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A Tech Veteran With a Ton of Cash
04/23/2007 12:00 am EST
John Buckingham, president of Al Frank Asset Management and contributor to the Prudent Speculator TechValue Report, says veteran chip designer Exar is a strong supplier to key markets and sits on a boatload of cash.
Eyeing the gasp-inducing $9.61 per share in cash and near-cash on its balance sheet, one could easily come to the faulty conclusion that Exar Corp. (NASDAQ: EXAR) must have gone public some time during 1999 or 2000, the heyday of tech debuts. In truth, last August it celebrated its 21st year as a NASDAQ-traded stock and its 35th year as a chip maker, making it one of the oldest companies [we have] recommended. Exar’s balance sheet isn’t the only draw; its focus on smart growth has us believing the company will make a fine long-term performer.
Exar designs chips for the serial communications, networking, and transmission and storage markets. Exar’s customers include Hewlett-Packard (NYSE: HPQ), Tellabs (NASDAQ: TLAB), and Nokia (NYSE: NOK).
In serial communications, Exar focuses on technologies used to convert parallel data series into serial ones, to alleviate the restrictive cabling requirements of parallel communications. Exar’s devices make their way into a broad range of gear, and the company believes it maintains an approximate 30% to 35% share of the $100 million to $120 million market.
Exar [also] develops and sells high-speed analog, digital, and mixed-signal (both analog and digital) physical-interface and access-control chips. The physical interface includes a transceiver (transmitter and receiver, combined), and is the direct connection to the transmission media, which is generally fiber and copper cabling.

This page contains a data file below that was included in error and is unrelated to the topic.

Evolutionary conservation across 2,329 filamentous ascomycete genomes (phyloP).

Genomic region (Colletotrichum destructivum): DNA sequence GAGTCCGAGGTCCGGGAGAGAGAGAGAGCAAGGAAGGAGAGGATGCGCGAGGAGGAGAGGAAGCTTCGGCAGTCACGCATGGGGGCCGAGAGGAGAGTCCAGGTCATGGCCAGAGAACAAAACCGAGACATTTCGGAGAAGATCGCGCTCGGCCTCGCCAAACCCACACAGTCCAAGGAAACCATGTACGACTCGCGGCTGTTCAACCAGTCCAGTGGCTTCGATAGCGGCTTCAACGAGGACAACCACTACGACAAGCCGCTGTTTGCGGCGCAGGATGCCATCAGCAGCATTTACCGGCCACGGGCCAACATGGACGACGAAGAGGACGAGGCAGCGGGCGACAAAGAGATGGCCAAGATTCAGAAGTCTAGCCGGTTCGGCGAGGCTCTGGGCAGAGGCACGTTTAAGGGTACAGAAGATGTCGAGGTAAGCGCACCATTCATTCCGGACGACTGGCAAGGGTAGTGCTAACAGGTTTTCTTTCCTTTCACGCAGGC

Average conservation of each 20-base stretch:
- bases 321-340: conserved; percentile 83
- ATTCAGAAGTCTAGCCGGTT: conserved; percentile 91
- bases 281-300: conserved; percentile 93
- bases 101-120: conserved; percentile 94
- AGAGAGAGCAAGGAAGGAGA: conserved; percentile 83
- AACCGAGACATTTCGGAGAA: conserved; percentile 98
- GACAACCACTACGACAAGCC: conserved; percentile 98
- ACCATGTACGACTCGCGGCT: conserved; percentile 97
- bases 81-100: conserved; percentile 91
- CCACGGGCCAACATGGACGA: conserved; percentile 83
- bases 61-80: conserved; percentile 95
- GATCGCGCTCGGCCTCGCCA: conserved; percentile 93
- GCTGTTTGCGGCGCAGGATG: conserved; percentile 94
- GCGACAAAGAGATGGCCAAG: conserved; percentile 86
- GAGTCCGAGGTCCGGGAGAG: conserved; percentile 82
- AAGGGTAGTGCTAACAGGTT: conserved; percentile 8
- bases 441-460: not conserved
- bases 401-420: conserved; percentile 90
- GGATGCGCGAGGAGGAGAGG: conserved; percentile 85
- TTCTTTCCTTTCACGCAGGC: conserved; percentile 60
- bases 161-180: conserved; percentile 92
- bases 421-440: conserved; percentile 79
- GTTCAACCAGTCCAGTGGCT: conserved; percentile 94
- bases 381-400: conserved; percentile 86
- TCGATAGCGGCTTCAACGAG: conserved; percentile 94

The access-control device [packages data so they] can be understood on the other side of the transmission, performs error checking, adds timing data for synchronization, and can “aggregate” multiple lower-speed data streams into one bigger, faster pipe.
Exar also develops clocks and timing chips, and has designed solutions for storage systems that enable a single connection to access multiple disk drives and, in reverse, to allow multiple systems to access a single disk drive.
In the three quarters ended December 31, 2006, the company generated $52.8 million in revenue, up just under 7% on the year. Inventory rebalancing and a general industry slowdown [hurt] the final quarter of that series, which saw revenue decline 5%. Management was predicting another 5% drop in the current quarter.
Just as the company’s growth streak was ending, and two days after it signed on a new CFO, Exar’s CEO resigned, having been on the job only since September 2004. Our analyst Chris Armbruster saw the new CFO and a few others at a recent investor conference and came away from the presentation feeling sufficiently secure that the company understands where its value lies—the balance sheet and its technological edge—and that they conveyed a sense of urgency [about] filling the executive vacuum.
We’re also confident the company will continue to focus on expanding its presence in fast-growth Ethernet communications and storage systems, potentially by tapping the balance sheet for acquisitions. (The stock traded early Monday at around $13.50—Editor.)
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